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Augusta Evans Wilson

There is no southern novelist better known than this author, who was born in Columbus, Georgia, May 8, 1835. There are few romance writers of this country whose books have reached a greater circulation than those of Augusta Evans (Mrs. Wilson).

Her father was M. R. Evans, a man of wealth, intellect and refinement, and her mother was Sarah S. Howard, a descendant of the Howards, one of the most cultivated families of Georgia. She was a child when her father moved to Texas at the end of the Mexican War, and no educational opportunities being offered in the neighborhood of San Antonio, her home, her schooling devolved upon the mother. It was there she received that literary training which fitted her for the remarkable achievements which have followed the course of her career. The mother was not only a woman of refinement and intelligence, but of literary tastes and any amount of pure southern bravery, who allowed nothing to prevent her daughter from cultivating her natural talent.

Her first story, Inez, a tale of the Alamo, was written when she was only fifteen years old, and was published by the Harpers in 1855. Its scenery represents the surrounding country of the author's home, and the exciting events accompanying the Mexican War furnished a bright part of the theme.

Beulah next appeared, and is considered by many her best book.

The civil war interrupted her literary work, and it was a long time before her third novel, Macaria, was published. It passed the blockade by going to Cuba and thence to New York. It was written while the author sat in hospitals and nursed soldiers at Camp Beulah, near Mobile. A bookseller of Virginia first printed the book on coarse paper at an office in South Carolina. It was dedicated to the brave soldiers of the southern army, but the edition was all destroyed by a Federal officer in Kentucky. The issue was finally made by Lippencott & Derby, and the author partly protected as to her rights through the efforts of this firm.

After the civil war ended Miss Evans took the manuscript of St. Elmo to New York in person. This was then the greatest of her works, and abounded with many historical references, showing great study and research. There have been few novels more abused or more commended than St. Elmo. Its success exceeded all expectations, and the author was the idol of the day. Towns, hotels, race horses and steamboats were named after the book, and the remuneration received by Miss Evans was a big figure. St. Elmo contains a description of that marvel of oriental architecture, the Taj Mahal at Agra in India—a marble tomb erected to perpetuate the name of Lalla Rookh.

A traveler visiting Agra in 1891, writes that he was surprised to find a Parsee boy almost in the shadow of the Taj Mahal reading a copy of the London edition of Mrs. Wilson’s Vashti. This book also met with unbounded favor.

About this time Miss Evans married Mr. Wilson, a prominent citizen of Mobile, Alabama. On account of her health he requested her to discontinue her novel writing, which she did, devoting herself to decorating her home and grounds. This home is located in a grove of magnificent oaks and fragrant magnolia trees on a beautiful road near Mobile.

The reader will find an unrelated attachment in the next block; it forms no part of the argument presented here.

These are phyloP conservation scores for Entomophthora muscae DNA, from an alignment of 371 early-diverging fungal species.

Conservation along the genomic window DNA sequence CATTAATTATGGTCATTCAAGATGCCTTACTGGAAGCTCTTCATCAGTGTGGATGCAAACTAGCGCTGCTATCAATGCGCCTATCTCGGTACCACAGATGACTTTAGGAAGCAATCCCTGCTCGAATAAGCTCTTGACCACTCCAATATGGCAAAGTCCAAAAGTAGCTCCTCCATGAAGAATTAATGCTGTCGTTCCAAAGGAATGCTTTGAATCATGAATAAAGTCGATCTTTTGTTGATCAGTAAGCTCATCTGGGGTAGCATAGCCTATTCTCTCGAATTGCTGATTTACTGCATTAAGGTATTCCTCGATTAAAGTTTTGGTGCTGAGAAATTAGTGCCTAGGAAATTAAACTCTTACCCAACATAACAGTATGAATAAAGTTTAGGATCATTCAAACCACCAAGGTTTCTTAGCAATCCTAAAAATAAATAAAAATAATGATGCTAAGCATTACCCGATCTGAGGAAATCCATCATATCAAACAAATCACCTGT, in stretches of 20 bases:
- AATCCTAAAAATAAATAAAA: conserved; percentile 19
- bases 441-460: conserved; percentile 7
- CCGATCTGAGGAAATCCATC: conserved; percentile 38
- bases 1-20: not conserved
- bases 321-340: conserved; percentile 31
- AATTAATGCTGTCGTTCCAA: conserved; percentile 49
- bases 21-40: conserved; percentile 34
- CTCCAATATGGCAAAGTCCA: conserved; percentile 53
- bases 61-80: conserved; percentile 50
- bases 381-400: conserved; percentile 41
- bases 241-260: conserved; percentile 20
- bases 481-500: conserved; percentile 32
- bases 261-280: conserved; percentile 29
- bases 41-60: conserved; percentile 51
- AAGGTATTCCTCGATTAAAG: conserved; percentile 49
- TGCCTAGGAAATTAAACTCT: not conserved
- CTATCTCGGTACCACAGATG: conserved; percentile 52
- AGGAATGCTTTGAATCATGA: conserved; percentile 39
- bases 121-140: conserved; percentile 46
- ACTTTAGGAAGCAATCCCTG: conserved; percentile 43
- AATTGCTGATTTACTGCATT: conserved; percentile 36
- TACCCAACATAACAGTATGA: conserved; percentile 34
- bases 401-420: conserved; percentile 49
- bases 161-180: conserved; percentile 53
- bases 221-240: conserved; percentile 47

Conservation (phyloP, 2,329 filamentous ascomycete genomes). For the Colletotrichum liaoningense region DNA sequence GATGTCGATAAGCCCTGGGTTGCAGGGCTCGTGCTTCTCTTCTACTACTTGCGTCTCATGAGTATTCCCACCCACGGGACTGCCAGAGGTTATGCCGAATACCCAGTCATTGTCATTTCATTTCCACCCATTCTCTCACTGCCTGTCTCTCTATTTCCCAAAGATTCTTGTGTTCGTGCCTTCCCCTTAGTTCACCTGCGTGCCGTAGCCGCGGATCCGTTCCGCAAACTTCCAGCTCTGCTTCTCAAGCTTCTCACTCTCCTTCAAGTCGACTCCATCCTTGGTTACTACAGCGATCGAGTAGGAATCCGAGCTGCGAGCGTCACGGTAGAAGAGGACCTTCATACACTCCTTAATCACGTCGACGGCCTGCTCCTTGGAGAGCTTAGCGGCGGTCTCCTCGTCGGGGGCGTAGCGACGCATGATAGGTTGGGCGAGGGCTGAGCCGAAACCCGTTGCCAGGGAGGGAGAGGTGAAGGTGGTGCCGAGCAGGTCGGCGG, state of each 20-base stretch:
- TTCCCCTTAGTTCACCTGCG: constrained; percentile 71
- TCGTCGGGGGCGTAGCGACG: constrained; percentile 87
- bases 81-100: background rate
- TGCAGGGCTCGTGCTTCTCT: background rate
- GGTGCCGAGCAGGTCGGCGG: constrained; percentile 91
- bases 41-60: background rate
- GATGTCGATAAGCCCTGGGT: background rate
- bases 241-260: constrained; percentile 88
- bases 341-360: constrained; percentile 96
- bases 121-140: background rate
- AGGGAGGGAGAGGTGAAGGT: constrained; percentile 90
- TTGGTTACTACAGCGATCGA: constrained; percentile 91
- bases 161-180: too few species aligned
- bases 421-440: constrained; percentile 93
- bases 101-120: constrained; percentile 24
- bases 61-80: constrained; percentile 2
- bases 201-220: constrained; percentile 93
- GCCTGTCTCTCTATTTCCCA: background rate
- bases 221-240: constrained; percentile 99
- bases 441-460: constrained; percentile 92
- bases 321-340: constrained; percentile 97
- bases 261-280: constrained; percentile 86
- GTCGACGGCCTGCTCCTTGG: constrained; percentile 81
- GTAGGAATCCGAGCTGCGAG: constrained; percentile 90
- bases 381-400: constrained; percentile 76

She has refused time and time again liberal offers, and not even a proposition to let her name her own price for a serial could tempt her. She has been offered $35,000 to allow her books to be published in cheap paper back form, not to interfere with her library bound editions, but refused to do so. She received $15,000 for Vashti before it ever went to press.

Ten years elapsed between Infelice and her last work, At the Mercy of Tiberius. Mrs. Wilson loves Beryl the best of all characters, and considers At the Mercy of Tiberius her strongest book.

Her whole life has been spent in the south, and she is a typical southerner. Sensitive and retiring, she is very appreciative of the good will of her fellow beings, and considers it a nobler privilege to possess the affections of my country-women than to assist my country-men in making national laws. Miss Mildred Rutherford says of Mrs. Wilson: “Mrs. Wilson has frequently been pronounced the most brilliant and fascinating writer in the south. That she is a remarkable woman no one will deny. Entering the literary field without literary training at the age of sixteen, by her continued meritorious work she stands without question at the head of the novel writers of the south. She has woven into her novels all that is good and great in the human race, and she has given to her heroes and heroines the imperishable virtues of morality, Christianity and beauty. She is not a professional writer; literature has rather been an embellishment of her life. Her style has been severely criticised as pedantic, but certainly this charge may with equal justice be brought against George Meredith, Buliver and George Eliot, and it is well established that Mrs. Wilson's books have in many instances stimulated her young readers to study history, mythology and the sciences, from which she so frequently draws her illustrations.”



Source: Memoirs of Georgia, Containing historical accounts of the states civil, military, industrial and professional interests and personal sketches of many of it’s people, Volume II, The Southern Historical Association, Atlanta, Georgia, 1895







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